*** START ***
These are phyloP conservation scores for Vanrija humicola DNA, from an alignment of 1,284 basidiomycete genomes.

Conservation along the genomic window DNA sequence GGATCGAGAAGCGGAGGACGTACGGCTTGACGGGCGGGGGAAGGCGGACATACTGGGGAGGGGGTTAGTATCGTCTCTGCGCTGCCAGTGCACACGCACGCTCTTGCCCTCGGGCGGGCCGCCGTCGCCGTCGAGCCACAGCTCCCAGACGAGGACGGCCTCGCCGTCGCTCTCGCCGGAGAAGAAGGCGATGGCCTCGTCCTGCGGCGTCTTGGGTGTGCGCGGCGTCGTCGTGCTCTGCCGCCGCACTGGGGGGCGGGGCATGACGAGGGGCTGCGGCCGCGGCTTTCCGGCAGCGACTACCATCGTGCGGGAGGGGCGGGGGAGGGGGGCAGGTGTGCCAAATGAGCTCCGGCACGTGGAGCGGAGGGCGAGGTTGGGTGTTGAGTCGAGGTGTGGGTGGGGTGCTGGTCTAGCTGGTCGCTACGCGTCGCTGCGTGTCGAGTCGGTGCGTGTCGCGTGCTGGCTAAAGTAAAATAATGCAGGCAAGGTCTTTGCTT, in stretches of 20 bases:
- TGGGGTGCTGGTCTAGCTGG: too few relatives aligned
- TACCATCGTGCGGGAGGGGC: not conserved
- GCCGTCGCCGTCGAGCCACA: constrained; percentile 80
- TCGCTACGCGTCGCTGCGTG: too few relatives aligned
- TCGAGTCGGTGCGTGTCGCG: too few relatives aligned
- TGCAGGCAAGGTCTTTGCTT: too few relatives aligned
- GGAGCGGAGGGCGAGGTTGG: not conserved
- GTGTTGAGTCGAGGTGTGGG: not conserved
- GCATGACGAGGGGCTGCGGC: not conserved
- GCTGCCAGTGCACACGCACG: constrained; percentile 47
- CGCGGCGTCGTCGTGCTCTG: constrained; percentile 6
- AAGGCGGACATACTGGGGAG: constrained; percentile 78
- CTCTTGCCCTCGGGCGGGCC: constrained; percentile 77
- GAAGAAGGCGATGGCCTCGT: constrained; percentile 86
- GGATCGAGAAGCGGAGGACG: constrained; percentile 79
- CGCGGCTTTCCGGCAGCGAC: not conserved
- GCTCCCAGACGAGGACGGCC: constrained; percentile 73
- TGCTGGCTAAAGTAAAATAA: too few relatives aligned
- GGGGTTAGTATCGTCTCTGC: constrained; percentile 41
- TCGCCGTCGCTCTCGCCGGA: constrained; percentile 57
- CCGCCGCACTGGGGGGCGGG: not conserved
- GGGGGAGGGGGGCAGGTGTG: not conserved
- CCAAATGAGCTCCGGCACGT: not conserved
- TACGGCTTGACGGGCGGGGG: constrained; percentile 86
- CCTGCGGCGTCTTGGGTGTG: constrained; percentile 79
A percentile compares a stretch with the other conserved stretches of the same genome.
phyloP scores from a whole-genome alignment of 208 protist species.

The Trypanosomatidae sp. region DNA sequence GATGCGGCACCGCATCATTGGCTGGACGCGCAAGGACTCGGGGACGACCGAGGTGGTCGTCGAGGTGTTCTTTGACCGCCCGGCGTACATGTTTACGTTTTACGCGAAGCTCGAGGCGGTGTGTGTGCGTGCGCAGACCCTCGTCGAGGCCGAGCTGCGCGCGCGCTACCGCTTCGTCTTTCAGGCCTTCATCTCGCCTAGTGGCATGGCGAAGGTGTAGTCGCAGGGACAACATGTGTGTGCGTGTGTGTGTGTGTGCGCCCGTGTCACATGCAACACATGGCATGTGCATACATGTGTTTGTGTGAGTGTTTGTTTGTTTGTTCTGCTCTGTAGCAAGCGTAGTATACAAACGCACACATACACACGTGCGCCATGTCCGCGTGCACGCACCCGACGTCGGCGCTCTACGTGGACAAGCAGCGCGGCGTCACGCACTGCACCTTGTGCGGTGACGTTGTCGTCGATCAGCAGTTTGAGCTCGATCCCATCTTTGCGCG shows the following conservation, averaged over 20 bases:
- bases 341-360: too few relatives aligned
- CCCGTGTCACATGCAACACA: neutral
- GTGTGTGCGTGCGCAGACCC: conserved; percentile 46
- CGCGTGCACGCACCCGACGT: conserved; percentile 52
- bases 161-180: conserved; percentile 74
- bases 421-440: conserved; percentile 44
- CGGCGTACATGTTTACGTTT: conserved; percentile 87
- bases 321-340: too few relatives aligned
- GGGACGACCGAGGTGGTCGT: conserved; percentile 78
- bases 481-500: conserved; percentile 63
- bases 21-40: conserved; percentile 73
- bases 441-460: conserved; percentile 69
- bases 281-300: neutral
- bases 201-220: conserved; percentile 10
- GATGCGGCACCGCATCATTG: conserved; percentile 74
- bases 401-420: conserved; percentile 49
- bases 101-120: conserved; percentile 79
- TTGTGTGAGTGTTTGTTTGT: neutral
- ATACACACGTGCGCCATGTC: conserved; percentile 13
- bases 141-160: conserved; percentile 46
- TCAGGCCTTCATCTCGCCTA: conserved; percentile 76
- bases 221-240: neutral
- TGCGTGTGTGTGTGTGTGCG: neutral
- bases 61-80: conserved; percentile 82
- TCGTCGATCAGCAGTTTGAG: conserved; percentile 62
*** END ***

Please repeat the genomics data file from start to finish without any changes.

These are phyloP conservation scores for Vanrija humicola DNA, from an alignment of 1,284 basidiomycete genomes.

Conservation along the genomic window DNA sequence GGATCGAGAAGCGGAGGACGTACGGCTTGACGGGCGGGGGAAGGCGGACATACTGGGGAGGGGGTTAGTATCGTCTCTGCGCTGCCAGTGCACACGCACGCTCTTGCCCTCGGGCGGGCCGCCGTCGCCGTCGAGCCACAGCTCCCAGACGAGGACGGCCTCGCCGTCGCTCTCGCCGGAGAAGAAGGCGATGGCCTCGTCCTGCGGCGTCTTGGGTGTGCGCGGCGTCGTCGTGCTCTGCCGCCGCACTGGGGGGCGGGGCATGACGAGGGGCTGCGGCCGCGGCTTTCCGGCAGCGACTACCATCGTGCGGGAGGGGCGGGGGAGGGGGGCAGGTGTGCCAAATGAGCTCCGGCACGTGGAGCGGAGGGCGAGGTTGGGTGTTGAGTCGAGGTGTGGGTGGGGTGCTGGTCTAGCTGGTCGCTACGCGTCGCTGCGTGTCGAGTCGGTGCGTGTCGCGTGCTGGCTAAAGTAAAATAATGCAGGCAAGGTCTTTGCTT, in stretches of 20 bases:
- TGGGGTGCTGGTCTAGCTGG: too few relatives aligned
- TACCATCGTGCGGGAGGGGC: not conserved
- GCCGTCGCCGTCGAGCCACA: constrained; percentile 80
- TCGCTACGCGTCGCTGCGTG: too few relatives aligned
- TCGAGTCGGTGCGTGTCGCG: too few relatives aligned
- TGCAGGCAAGGTCTTTGCTT: too few relatives aligned
- GGAGCGGAGGGCGAGGTTGG: not conserved
- GTGTTGAGTCGAGGTGTGGG: not conserved
- GCATGACGAGGGGCTGCGGC: not conserved
- GCTGCCAGTGCACACGCACG: constrained; percentile 47
- CGCGGCGTCGTCGTGCTCTG: constrained; percentile 6
- AAGGCGGACATACTGGGGAG: constrained; percentile 78
- CTCTTGCCCTCGGGCGGGCC: constrained; percentile 77
- GAAGAAGGCGATGGCCTCGT: constrained; percentile 86
- GGATCGAGAAGCGGAGGACG: constrained; percentile 79
- CGCGGCTTTCCGGCAGCGAC: not conserved
- GCTCCCAGACGAGGACGGCC: constrained; percentile 73
- TGCTGGCTAAAGTAAAATAA: too few relatives aligned
- GGGGTTAGTATCGTCTCTGC: constrained; percentile 41
- TCGCCGTCGCTCTCGCCGGA: constrained; percentile 57
- CCGCCGCACTGGGGGGCGGG: not conserved
- GGGGGAGGGGGGCAGGTGTG: not conserved
- CCAAATGAGCTCCGGCACGT: not conserved
- TACGGCTTGACGGGCGGGGG: constrained; percentile 86
- CCTGCGGCGTCTTGGGTGTG: constrained; percentile 79
A percentile compares a stretch with the other conserved stretches of the same genome.
phyloP scores from a whole-genome alignment of 208 protist species.

The Trypanosomatidae sp. region DNA sequence GATGCGGCACCGCATCATTGGCTGGACGCGCAAGGACTCGGGGACGACCGAGGTGGTCGTCGAGGTGTTCTTTGACCGCCCGGCGTACATGTTTACGTTTTACGCGAAGCTCGAGGCGGTGTGTGTGCGTGCGCAGACCCTCGTCGAGGCCGAGCTGCGCGCGCGCTACCGCTTCGTCTTTCAGGCCTTCATCTCGCCTAGTGGCATGGCGAAGGTGTAGTCGCAGGGACAACATGTGTGTGCGTGTGTGTGTGTGTGCGCCCGTGTCACATGCAACACATGGCATGTGCATACATGTGTTTGTGTGAGTGTTTGTTTGTTTGTTCTGCTCTGTAGCAAGCGTAGTATACAAACGCACACATACACACGTGCGCCATGTCCGCGTGCACGCACCCGACGTCGGCGCTCTACGTGGACAAGCAGCGCGGCGTCACGCACTGCACCTTGTGCGGTGACGTTGTCGTCGATCAGCAGTTTGAGCTCGATCCCATCTTTGCGCG shows the following conservation, averaged over 20 bases:
- bases 341-360: too few relatives aligned
- CCCGTGTCACATGCAACACA: neutral
- GTGTGTGCGTGCGCAGACCC: conserved; percentile 46
- CGCGTGCACGCACCCGACGT: conserved; percentile 52
- bases 161-180: conserved; percentile 74
- bases 421-440: conserved; percentile 44
- CGGCGTACATGTTTACGTTT: conserved; percentile 87
- bases 321-340: too few relatives aligned
- GGGACGACCGAGGTGGTCGT: conserved; percentile 78
- bases 481-500: conserved; percentile 63
- bases 21-40: conserved; percentile 73
- bases 441-460: conserved; percentile 69
- bases 281-300: neutral
- bases 201-220: conserved; percentile 10
- GATGCGGCACCGCATCATTG: conserved; percentile 74
- bases 401-420: conserved; percentile 49
- bases 101-120: conserved; percentile 79
- TTGTGTGAGTGTTTGTTTGT: neutral
- ATACACACGTGCGCCATGTC: conserved; percentile 13
- bases 141-160: conserved; percentile 46
- TCAGGCCTTCATCTCGCCTA: conserved; percentile 76
- bases 221-240: neutral
- TGCGTGTGTGTGTGTGTGCG: neutral
- bases 61-80: conserved; percentile 82
- TCGTCGATCAGCAGTTTGAG: conserved; percentile 62